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I don't know about waiting around to hit bottom and surrender. I was busy trying all the other possible alternatives to try and solve my problem with alcohol. A particular methodology was the last resort for a solution. The solution worked perfectly. Susan
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Old 07-01-2011, 05:34 PM   #13 (permalink)
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My prayers go out for those in and out of recovery here at SR, AA and anywhere else they choose to seek recovery. Hate to see another person suffer.
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Old 07-01-2011, 05:54 PM   #14 (permalink)
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it's wierd to see people who you know aren't even close to being at the bottom, they may have no money, no house, but they still act like they got their stuff together
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Old 07-01-2011, 06:19 PM   #15 (permalink)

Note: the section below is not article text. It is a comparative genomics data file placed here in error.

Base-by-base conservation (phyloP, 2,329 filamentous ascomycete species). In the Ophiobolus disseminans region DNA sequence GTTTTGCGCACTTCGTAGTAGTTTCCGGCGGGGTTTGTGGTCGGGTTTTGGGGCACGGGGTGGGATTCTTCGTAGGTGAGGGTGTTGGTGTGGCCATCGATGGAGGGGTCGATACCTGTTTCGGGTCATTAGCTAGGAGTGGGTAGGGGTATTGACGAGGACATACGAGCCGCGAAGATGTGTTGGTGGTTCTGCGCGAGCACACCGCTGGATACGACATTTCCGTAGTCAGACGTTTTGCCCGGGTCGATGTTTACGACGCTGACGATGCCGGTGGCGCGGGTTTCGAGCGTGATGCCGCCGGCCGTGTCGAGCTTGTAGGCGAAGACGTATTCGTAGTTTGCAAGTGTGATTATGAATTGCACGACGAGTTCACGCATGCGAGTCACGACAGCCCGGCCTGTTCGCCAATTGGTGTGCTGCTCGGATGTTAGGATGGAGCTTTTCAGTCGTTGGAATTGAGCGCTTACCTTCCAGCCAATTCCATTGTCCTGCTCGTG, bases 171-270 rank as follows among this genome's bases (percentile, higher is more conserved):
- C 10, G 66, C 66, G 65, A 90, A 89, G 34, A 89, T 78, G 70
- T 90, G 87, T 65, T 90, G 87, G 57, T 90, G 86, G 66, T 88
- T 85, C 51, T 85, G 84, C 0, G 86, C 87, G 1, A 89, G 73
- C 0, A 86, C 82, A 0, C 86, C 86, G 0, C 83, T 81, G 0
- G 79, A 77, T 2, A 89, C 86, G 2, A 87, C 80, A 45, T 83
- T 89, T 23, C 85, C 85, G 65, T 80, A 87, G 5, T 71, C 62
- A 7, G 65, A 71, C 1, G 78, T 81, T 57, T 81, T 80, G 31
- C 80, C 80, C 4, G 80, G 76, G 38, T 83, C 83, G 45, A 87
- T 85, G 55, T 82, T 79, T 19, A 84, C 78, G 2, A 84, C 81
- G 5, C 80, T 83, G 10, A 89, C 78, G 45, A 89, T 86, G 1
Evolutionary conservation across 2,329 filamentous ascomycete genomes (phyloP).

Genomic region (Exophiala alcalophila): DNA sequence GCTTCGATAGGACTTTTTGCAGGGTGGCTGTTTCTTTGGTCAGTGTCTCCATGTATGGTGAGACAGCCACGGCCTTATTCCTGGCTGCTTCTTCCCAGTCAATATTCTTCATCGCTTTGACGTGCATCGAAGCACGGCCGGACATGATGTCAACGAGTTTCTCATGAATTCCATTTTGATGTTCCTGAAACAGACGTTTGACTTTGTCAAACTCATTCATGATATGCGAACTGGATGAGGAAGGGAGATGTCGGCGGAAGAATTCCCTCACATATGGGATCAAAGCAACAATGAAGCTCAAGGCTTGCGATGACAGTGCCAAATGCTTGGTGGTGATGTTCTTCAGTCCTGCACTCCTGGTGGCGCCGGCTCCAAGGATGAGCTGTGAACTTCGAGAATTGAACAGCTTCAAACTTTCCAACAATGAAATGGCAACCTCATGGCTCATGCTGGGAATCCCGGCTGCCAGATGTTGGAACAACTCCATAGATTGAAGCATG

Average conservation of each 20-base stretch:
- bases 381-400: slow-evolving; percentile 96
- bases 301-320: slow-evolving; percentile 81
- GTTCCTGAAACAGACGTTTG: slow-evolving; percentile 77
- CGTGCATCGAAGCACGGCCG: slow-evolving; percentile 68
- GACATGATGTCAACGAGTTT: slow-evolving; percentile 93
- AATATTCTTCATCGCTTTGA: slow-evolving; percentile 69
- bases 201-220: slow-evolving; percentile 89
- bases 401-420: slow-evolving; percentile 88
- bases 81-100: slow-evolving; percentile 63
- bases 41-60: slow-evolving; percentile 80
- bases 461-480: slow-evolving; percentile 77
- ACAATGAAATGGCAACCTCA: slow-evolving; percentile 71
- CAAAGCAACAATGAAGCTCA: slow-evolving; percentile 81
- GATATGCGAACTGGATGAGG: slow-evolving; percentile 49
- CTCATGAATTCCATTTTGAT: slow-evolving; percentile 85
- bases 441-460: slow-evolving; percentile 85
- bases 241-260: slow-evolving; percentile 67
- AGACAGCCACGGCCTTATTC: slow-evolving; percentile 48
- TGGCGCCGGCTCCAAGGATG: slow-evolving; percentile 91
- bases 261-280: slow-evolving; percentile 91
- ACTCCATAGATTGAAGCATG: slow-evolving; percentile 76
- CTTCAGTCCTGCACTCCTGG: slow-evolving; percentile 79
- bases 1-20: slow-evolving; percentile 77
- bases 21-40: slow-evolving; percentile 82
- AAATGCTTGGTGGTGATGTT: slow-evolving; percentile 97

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When I was in your friends headspace.. through alcohol not meth... the greatest help for me were the people who advised or truly listened but who had strong boundaries.. I dont mean tough love.. but they were people who really cared but who I knew I couldnt manipulate... it came down to one good friend, and 2 AA members ..they didnt judge me for still drinking, but they did support me for trying...and kept giving me 'hints' on where to be and really listened..
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Old 07-01-2011, 06:48 PM   #16 (permalink)
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First, as a recovering person I try to hang out with healthy individuals. I have a friend with untreated alcoholism that I check on but I don't try to change her or spend any time with her. You can do service work anonymously at shelters. It suits me at this stage of recovery.
I would suggest not being the one to try and help your friend. From your post, it sounds like you have a lot of judgement towards him and you don't have faith that he can succeed. it sounds like if he doesn't agree with your suggestions you think he will fail.